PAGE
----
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Lessons From Cathepsin Deficient Mice On Human Brain Diseases | 31885
ISSN: 2155-9562

Journal of Neurology & Neurophysiology
Open Access

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Lessons from cathepsin deficient mice on human brain diseases

4th International Conference and Exhibition on Neurology & Therapeutics

Hiroshi Nakanishi

ScientificTracks Abstracts: J Neurol Neurophysiol

DOI: 10.4172/2155-9562.S1.025

Abstract

A group of proteases in the endosomal/lysosomalproteolytic system have been designated as cathepsins, which is derived
from the Greek term meaning “to digest”. Considering that cathepsins can irreversibly cleave peptide bonds, the primary
function of cathepsins has been believed to be their “disintegration actions”. However, there is increasing evidence that
cathepsins can also exert “modulator actions” by which substrates are activated after limited cleavage. For examples, we have
recently found that cathepsin B (CatB) is involved in the maturation of pro-IL-1 through proteolytic activation of pro-caspase-1
in the autophagosomes of spinal microglia following peripheral inflammation, leading to the induction and maintenance of
inflammatory pain. On the other hand, cathepsin S (CatS) is involved in proteolytic processing of the MHC class II-associated
invariant chain in splenicdendritic cells following peripheral nerve injury, leading to activation of CD4+ T cells. Infiltration of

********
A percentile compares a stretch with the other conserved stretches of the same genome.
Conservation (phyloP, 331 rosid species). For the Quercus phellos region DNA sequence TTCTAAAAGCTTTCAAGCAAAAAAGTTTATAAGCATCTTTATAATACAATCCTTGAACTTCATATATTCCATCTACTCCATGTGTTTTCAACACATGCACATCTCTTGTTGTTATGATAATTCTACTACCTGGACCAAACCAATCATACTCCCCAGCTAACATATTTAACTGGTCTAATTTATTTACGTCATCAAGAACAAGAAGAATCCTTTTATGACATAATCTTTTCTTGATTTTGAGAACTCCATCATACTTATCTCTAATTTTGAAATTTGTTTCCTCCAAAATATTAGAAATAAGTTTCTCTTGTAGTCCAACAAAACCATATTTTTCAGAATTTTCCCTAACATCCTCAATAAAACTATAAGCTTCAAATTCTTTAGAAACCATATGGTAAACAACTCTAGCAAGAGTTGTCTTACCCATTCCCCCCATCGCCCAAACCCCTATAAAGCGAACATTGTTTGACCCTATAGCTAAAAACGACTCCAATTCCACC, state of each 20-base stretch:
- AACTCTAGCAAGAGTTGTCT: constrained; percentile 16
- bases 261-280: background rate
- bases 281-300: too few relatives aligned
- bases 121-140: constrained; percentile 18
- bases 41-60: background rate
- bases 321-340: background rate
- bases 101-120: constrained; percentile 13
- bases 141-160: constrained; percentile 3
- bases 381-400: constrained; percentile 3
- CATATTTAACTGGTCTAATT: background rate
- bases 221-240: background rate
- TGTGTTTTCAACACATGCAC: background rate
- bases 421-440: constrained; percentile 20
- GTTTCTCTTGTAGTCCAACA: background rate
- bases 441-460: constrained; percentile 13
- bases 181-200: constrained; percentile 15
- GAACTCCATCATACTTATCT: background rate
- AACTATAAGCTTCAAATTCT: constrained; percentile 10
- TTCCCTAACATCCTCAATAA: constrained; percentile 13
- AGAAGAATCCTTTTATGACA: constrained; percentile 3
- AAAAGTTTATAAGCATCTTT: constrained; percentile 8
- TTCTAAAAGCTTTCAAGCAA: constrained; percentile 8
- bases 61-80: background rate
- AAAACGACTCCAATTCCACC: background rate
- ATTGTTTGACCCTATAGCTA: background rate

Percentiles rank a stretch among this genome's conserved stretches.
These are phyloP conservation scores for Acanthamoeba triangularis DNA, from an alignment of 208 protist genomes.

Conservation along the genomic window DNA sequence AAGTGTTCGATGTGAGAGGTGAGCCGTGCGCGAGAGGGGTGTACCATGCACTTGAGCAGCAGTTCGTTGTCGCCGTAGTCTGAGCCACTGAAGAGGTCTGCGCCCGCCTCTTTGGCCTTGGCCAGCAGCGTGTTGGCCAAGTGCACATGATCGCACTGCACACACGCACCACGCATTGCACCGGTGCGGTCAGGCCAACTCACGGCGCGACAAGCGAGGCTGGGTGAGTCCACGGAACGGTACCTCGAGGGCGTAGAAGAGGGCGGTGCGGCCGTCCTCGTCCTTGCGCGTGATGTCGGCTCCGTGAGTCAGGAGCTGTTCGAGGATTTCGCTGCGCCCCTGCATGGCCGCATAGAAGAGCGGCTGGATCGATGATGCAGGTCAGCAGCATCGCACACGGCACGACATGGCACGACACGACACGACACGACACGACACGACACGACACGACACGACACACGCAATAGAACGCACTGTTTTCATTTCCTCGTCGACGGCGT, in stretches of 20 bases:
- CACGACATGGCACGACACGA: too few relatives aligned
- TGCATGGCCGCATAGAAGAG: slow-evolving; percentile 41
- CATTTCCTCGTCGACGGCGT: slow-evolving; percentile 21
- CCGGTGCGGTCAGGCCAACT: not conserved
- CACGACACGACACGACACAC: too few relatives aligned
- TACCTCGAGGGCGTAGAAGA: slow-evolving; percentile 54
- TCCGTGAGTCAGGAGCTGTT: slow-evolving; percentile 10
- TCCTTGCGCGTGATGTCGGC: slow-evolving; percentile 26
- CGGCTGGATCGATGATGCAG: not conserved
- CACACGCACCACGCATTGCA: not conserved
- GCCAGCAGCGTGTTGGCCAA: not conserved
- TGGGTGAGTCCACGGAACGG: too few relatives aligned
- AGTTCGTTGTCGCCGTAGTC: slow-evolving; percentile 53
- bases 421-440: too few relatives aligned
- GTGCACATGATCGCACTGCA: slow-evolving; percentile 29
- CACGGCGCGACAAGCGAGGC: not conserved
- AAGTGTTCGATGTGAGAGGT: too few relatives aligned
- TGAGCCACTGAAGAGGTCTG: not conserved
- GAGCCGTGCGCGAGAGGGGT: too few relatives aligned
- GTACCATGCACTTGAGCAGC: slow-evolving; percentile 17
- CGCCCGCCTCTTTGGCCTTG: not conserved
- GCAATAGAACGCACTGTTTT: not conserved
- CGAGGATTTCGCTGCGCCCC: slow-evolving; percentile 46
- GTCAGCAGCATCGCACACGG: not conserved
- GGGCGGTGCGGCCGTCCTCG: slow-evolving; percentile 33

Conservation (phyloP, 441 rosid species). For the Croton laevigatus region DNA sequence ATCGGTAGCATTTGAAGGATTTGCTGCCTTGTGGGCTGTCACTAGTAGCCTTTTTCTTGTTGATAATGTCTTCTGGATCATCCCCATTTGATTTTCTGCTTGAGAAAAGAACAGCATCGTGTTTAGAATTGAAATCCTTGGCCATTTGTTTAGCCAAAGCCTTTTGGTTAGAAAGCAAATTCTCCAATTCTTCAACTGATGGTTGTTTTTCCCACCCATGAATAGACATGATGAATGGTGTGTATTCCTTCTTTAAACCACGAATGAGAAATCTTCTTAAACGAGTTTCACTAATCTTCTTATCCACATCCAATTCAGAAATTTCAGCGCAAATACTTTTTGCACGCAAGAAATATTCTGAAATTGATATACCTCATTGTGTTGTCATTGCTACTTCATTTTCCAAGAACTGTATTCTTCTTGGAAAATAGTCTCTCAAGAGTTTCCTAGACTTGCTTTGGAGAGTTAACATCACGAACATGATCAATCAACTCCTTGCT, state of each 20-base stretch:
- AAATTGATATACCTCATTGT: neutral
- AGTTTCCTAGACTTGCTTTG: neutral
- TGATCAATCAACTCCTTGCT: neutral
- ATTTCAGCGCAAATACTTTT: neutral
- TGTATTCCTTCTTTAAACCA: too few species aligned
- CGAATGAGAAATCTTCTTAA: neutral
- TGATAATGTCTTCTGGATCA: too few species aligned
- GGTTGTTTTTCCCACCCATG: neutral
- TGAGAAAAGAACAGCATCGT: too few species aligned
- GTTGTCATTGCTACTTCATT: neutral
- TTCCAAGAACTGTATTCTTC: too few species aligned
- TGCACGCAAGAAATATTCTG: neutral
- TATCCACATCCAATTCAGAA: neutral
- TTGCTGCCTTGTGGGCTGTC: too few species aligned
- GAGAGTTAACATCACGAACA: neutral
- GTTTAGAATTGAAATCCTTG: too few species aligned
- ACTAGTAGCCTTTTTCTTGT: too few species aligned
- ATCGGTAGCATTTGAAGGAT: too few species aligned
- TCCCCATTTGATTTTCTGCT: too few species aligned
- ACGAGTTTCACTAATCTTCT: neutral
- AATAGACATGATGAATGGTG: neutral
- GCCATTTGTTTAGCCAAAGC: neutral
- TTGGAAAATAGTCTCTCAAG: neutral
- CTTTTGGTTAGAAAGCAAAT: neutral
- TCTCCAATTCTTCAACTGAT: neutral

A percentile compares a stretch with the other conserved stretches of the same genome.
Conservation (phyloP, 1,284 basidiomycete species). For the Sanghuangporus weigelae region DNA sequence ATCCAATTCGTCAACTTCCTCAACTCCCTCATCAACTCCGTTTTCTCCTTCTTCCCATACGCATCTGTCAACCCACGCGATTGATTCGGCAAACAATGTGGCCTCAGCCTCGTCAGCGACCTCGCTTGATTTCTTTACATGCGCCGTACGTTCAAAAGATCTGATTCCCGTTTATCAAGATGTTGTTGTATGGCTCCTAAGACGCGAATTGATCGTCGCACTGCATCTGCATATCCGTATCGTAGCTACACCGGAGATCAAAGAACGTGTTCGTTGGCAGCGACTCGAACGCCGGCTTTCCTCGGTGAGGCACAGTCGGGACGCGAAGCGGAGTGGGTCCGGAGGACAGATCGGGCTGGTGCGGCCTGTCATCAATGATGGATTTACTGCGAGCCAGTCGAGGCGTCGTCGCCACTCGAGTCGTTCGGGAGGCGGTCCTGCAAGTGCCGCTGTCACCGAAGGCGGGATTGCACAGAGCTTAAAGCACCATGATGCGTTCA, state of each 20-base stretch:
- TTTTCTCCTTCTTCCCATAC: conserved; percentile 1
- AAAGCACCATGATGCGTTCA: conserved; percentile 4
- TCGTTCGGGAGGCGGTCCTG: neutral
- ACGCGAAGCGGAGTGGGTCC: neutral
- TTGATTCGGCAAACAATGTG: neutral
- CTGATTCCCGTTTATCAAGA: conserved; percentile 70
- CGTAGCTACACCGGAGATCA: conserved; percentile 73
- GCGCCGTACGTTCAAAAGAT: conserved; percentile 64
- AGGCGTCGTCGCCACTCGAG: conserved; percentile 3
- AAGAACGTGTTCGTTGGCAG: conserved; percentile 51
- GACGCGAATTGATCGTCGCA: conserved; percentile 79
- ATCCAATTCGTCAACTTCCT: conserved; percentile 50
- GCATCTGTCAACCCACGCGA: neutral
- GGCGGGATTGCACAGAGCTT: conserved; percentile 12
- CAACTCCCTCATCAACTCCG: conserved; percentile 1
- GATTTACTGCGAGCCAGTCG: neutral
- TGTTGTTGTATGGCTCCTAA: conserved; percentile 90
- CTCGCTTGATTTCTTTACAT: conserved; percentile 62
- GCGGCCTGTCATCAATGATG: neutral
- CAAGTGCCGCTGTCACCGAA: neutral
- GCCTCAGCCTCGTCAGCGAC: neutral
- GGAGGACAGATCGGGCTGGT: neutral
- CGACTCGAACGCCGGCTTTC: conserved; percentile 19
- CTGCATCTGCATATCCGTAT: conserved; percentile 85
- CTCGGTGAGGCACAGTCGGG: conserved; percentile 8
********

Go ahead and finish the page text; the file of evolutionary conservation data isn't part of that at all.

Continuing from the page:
activated CD4+ T cells may contribute to transition of nerve injury-induced acute pain to a chronic pain state. Beyond a bulk
proteolysis in the endosomal/lysosomal system, the growing understanding of modulator actions of cathepsins in microglia and
other mononuclear phagocytes could contribute to the development of protease inhibitors as therapeutic interventions against
brain diseases associated with chronic inflammation and immune response.

Biography

Hiroshi Nakanishi is currently a Professor of Department of Aging Science and Pharmacology, Kyushu University, Japan. He completed his PhD in Kyushu
University and his post-doctoral trainingin the University of Tennessee at Memphis. He became a Professor of Laboratory of Oral Aging Science, Kyushu University
in 2000. He was the Dean of Faculty of Dental Science, Kyushu University from 2011 to 2013. He is now the vice Dean Faculty of Dental Science, Kyushu University
from 2014. His research is focusing on the physiological and pathological functions of microglia in the central nervous system.

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